80,000 years ago, the whole province was covered with a thick layer of ice. Believe it or not, about 6,000 years before Christ, the territory was immersed in a full ice age and glaciers called "Wisconsin" froze Québec soil. The polar ice cap melted 10,000 years before our time. The weight of the ice mass contributed to the sinking of the Earth's crust and the flooded lowlands formed the Champlain Sea. The desiccation of the sea had the effect of shrinking the basin, which gradually formed Lac-Saint-Jean in the part named the Gulf of Laflamme.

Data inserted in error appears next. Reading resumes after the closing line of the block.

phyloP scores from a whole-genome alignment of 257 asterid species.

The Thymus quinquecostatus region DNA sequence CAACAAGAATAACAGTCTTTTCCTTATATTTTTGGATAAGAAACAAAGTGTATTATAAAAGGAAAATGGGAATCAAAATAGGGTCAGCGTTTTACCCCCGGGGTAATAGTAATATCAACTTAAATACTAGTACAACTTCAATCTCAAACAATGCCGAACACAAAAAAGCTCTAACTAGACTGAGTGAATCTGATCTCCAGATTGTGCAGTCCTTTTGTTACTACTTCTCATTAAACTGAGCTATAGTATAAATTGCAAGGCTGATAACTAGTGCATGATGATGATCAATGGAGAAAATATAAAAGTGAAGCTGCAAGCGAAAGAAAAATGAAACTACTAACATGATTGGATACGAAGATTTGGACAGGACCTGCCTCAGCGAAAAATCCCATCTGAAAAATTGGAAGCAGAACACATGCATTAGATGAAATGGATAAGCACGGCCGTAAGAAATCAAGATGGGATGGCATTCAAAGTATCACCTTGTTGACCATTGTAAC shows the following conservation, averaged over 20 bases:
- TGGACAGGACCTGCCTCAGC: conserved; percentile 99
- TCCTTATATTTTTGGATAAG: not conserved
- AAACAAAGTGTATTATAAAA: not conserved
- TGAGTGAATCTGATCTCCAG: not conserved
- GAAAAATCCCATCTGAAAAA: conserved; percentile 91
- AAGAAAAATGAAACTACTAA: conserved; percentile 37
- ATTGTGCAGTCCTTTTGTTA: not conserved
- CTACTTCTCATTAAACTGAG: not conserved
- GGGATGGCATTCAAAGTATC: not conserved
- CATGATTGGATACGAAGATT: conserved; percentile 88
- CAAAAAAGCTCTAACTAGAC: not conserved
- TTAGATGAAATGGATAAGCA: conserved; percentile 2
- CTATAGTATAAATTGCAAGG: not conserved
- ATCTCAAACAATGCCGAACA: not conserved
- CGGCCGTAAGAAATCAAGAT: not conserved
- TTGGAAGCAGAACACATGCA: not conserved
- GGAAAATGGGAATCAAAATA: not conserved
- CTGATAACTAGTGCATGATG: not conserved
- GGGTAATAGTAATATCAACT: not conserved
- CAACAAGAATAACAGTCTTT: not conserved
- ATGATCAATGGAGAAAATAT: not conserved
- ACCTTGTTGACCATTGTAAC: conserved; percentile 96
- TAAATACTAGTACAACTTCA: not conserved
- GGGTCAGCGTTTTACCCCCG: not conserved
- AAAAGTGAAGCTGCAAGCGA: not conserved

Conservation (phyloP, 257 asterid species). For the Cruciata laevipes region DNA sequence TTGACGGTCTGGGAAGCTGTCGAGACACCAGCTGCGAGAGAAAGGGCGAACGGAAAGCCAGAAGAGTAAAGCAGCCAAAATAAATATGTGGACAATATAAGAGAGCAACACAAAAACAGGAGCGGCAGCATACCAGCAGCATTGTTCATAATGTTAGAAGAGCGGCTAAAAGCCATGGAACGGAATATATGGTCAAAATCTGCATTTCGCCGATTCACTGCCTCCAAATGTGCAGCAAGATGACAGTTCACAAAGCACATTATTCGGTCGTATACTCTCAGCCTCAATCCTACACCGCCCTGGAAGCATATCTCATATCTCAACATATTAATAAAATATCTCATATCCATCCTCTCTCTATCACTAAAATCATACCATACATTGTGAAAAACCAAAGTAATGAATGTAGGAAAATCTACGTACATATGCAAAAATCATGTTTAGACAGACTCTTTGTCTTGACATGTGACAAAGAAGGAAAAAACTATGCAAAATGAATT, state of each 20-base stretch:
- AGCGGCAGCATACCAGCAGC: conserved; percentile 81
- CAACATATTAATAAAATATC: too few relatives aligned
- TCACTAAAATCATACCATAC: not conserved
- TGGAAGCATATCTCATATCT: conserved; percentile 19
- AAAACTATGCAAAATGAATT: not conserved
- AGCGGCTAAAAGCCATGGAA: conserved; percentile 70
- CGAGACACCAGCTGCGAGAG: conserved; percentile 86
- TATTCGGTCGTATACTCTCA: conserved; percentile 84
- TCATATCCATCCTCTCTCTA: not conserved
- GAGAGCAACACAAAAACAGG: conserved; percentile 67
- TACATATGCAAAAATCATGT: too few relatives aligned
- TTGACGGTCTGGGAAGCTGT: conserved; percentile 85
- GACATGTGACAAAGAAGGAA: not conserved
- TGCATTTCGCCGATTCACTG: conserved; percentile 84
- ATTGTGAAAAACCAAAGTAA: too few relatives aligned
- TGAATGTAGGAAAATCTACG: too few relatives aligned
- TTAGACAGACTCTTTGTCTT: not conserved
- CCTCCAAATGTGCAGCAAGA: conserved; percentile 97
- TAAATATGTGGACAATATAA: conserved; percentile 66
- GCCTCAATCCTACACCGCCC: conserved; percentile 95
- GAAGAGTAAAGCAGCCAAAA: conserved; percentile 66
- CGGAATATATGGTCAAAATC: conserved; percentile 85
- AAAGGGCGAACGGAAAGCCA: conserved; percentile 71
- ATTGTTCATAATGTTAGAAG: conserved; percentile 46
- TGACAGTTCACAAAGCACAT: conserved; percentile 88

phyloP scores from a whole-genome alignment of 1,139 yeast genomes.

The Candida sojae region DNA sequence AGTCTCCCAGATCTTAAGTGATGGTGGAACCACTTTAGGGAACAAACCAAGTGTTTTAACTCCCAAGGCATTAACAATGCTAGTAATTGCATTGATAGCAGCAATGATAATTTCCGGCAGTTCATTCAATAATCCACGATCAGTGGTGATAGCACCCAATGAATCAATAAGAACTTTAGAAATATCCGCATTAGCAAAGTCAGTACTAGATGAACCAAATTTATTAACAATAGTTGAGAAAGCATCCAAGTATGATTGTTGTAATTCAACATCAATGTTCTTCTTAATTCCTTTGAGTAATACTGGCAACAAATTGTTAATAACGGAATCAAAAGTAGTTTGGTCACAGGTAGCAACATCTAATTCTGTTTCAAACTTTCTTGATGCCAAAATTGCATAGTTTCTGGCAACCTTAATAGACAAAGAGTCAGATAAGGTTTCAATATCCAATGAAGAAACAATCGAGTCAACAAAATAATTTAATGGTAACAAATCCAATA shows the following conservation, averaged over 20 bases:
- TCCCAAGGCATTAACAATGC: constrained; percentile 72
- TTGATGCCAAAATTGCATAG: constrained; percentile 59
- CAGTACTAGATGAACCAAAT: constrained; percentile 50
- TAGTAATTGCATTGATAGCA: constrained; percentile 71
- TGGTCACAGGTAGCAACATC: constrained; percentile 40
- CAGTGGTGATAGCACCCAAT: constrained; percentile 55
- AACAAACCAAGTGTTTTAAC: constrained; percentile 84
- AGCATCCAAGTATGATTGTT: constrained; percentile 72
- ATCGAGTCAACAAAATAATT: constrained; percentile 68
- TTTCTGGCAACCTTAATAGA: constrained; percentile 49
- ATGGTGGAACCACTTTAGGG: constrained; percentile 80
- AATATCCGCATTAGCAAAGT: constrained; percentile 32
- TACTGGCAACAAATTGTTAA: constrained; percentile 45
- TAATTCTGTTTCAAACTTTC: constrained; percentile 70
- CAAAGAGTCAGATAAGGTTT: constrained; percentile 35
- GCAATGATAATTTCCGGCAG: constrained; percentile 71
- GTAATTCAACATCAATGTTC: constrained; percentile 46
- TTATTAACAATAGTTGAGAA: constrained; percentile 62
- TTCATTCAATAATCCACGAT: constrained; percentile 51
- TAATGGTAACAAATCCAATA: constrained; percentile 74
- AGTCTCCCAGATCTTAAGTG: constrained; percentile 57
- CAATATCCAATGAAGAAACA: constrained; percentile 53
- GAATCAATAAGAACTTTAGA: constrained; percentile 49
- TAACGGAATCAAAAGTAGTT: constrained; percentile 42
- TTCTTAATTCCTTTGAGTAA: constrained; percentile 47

The melting of the glaciers took place over hundreds of years and their movement to the south-west occurred gradually. With their slow movement, these giant ice formations also created rocks of varied sizes which were then displaced, at times over impressive distances. These pieces of terrain swept by the ice can be found in the middle of fields, from which came the name erratic boulders. It was as if these small or large rocks, had wandered up there, away from the place where they had belonged and remained perplexed, here in a field – there, on the edge of a river... The region has many of these. Furthermore, the site between the 9th and the 10th waterfall has considerable numbers of them of various sizes along the park trails. They had to do a lot of travelling along the road to perch themselves up there!